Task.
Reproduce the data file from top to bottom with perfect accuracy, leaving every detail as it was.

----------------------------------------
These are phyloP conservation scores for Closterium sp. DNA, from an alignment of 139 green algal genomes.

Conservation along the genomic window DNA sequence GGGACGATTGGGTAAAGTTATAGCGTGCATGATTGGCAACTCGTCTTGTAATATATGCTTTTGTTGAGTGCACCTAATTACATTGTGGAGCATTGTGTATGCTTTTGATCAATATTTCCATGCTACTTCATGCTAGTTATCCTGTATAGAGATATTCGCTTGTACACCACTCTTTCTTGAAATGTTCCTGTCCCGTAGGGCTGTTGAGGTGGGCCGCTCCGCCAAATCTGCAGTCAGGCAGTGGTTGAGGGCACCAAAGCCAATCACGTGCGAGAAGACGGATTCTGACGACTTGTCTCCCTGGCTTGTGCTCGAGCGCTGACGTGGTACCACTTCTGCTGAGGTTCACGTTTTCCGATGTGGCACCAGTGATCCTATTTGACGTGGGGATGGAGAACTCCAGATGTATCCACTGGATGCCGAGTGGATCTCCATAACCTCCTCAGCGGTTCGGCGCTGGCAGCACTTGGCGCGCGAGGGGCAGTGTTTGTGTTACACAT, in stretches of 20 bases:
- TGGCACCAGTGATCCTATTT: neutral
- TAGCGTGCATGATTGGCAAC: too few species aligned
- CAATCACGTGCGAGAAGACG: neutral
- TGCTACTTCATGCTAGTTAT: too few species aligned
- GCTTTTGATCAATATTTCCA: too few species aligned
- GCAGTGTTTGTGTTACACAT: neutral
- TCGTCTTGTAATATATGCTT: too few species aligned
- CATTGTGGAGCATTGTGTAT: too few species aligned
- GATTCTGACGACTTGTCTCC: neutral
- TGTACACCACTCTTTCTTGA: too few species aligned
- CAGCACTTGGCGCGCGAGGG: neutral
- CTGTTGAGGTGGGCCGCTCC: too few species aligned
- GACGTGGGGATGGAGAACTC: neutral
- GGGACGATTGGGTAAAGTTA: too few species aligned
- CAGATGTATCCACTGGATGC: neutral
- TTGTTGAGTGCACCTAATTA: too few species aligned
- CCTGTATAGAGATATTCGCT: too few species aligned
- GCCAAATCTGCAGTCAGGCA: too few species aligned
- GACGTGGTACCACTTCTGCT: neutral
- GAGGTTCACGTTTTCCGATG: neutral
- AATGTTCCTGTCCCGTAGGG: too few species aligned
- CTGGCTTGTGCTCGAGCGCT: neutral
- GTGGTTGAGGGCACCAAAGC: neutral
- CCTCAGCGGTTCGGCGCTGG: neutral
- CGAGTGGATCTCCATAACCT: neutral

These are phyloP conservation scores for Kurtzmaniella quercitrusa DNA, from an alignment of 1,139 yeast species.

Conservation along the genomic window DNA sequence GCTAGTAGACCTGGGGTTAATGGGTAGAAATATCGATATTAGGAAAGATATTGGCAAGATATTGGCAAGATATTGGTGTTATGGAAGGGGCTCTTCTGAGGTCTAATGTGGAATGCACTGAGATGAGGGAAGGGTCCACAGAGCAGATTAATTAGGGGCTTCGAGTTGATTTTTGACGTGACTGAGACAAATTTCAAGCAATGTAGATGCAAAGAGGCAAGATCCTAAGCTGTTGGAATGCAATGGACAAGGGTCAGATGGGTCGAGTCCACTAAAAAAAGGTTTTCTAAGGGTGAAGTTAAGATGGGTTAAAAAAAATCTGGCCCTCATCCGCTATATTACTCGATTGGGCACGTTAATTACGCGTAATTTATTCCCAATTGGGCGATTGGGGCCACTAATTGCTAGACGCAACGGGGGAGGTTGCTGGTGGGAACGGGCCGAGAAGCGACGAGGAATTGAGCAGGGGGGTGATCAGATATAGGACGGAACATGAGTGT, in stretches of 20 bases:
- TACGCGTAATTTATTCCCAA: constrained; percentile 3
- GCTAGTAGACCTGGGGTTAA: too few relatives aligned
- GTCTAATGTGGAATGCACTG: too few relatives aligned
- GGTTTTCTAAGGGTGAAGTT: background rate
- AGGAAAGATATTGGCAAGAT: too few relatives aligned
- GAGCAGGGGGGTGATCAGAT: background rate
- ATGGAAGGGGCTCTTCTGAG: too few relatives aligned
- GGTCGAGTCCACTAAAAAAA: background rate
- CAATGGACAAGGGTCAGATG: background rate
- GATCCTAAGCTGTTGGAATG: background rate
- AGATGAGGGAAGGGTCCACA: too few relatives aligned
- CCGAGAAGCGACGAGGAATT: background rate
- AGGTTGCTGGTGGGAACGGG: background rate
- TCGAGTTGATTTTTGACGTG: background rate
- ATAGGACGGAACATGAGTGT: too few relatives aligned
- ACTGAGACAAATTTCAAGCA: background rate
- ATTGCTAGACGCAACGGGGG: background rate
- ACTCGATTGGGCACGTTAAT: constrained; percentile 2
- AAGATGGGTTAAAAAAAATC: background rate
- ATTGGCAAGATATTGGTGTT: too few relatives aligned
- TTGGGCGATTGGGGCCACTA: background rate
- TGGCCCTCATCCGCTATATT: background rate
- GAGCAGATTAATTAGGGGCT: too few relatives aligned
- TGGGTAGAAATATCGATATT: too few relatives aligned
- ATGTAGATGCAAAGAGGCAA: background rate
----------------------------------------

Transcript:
These are phyloP conservation scores for Closterium sp. DNA, from an alignment of 139 green algal genomes.

Conservation along the genomic window DNA sequence GGGACGATTGGGTAAAGTTATAGCGTGCATGATTGGCAACTCGTCTTGTAATATATGCTTTTGTTGAGTGCACCTAATTACATTGTGGAGCATTGTGTATGCTTTTGATCAATATTTCCATGCTACTTCATGCTAGTTATCCTGTATAGAGATATTCGCTTGTACACCACTCTTTCTTGAAATGTTCCTGTCCCGTAGGGCTGTTGAGGTGGGCCGCTCCGCCAAATCTGCAGTCAGGCAGTGGTTGAGGGCACCAAAGCCAATCACGTGCGAGAAGACGGATTCTGACGACTTGTCTCCCTGGCTTGTGCTCGAGCGCTGACGTGGTACCACTTCTGCTGAGGTTCACGTTTTCCGATGTGGCACCAGTGATCCTATTTGACGTGGGGATGGAGAACTCCAGATGTATCCACTGGATGCCGAGTGGATCTCCATAACCTCCTCAGCGGTTCGGCGCTGGCAGCACTTGGCGCGCGAGGGGCAGTGTTTGTGTTACACAT, in stretches of 20 bases:
- TGGCACCAGTGATCCTATTT: neutral
- TAGCGTGCATGATTGGCAAC: too few species aligned
- CAATCACGTGCGAGAAGACG: neutral
- TGCTACTTCATGCTAGTTAT: too few species aligned
- GCTTTTGATCAATATTTCCA: too few species aligned
- GCAGTGTTTGTGTTACACAT: neutral
- TCGTCTTGTAATATATGCTT: too few species aligned
- CATTGTGGAGCATTGTGTAT: too few species aligned
- GATTCTGACGACTTGTCTCC: neutral
- TGTACACCACTCTTTCTTGA: too few species aligned
- CAGCACTTGGCGCGCGAGGG: neutral
- CTGTTGAGGTGGGCCGCTCC: too few species aligned
- GACGTGGGGATGGAGAACTC: neutral
- GGGACGATTGGGTAAAGTTA: too few species aligned
- CAGATGTATCCACTGGATGC: neutral
- TTGTTGAGTGCACCTAATTA: too few species aligned
- CCTGTATAGAGATATTCGCT: too few species aligned
- GCCAAATCTGCAGTCAGGCA: too few species aligned
- GACGTGGTACCACTTCTGCT: neutral
- GAGGTTCACGTTTTCCGATG: neutral
- AATGTTCCTGTCCCGTAGGG: too few species aligned
- CTGGCTTGTGCTCGAGCGCT: neutral
- GTGGTTGAGGGCACCAAAGC: neutral
- CCTCAGCGGTTCGGCGCTGG: neutral
- CGAGTGGATCTCCATAACCT: neutral

These are phyloP conservation scores for Kurtzmaniella quercitrusa DNA, from an alignment of 1,139 yeast species.

Conservation along the genomic window DNA sequence GCTAGTAGACCTGGGGTTAATGGGTAGAAATATCGATATTAGGAAAGATATTGGCAAGATATTGGCAAGATATTGGTGTTATGGAAGGGGCTCTTCTGAGGTCTAATGTGGAATGCACTGAGATGAGGGAAGGGTCCACAGAGCAGATTAATTAGGGGCTTCGAGTTGATTTTTGACGTGACTGAGACAAATTTCAAGCAATGTAGATGCAAAGAGGCAAGATCCTAAGCTGTTGGAATGCAATGGACAAGGGTCAGATGGGTCGAGTCCACTAAAAAAAGGTTTTCTAAGGGTGAAGTTAAGATGGGTTAAAAAAAATCTGGCCCTCATCCGCTATATTACTCGATTGGGCACGTTAATTACGCGTAATTTATTCCCAATTGGGCGATTGGGGCCACTAATTGCTAGACGCAACGGGGGAGGTTGCTGGTGGGAACGGGCCGAGAAGCGACGAGGAATTGAGCAGGGGGGTGATCAGATATAGGACGGAACATGAGTGT, in stretches of 20 bases:
- TACGCGTAATTTATTCCCAA: constrained; percentile 3
- GCTAGTAGACCTGGGGTTAA: too few relatives aligned
- GTCTAATGTGGAATGCACTG: too few relatives aligned
- GGTTTTCTAAGGGTGAAGTT: background rate
- AGGAAAGATATTGGCAAGAT: too few relatives aligned
- GAGCAGGGGGGTGATCAGAT: background rate
- ATGGAAGGGGCTCTTCTGAG: too few relatives aligned
- GGTCGAGTCCACTAAAAAAA: background rate
- CAATGGACAAGGGTCAGATG: background rate
- GATCCTAAGCTGTTGGAATG: background rate
- AGATGAGGGAAGGGTCCACA: too few relatives aligned
- CCGAGAAGCGACGAGGAATT: background rate
- AGGTTGCTGGTGGGAACGGG: background rate
- TCGAGTTGATTTTTGACGTG: background rate
- ATAGGACGGAACATGAGTGT: too few relatives aligned
- ACTGAGACAAATTTCAAGCA: background rate
- ATTGCTAGACGCAACGGGGG: background rate
- ACTCGATTGGGCACGTTAAT: constrained; percentile 2
- AAGATGGGTTAAAAAAAATC: background rate
- ATTGGCAAGATATTGGTGTT: too few relatives aligned
- TTGGGCGATTGGGGCCACTA: background rate
- TGGCCCTCATCCGCTATATT: background rate
- GAGCAGATTAATTAGGGGCT: too few relatives aligned
- TGGGTAGAAATATCGATATT: too few relatives aligned
- ATGTAGATGCAAAGAGGCAA: background rate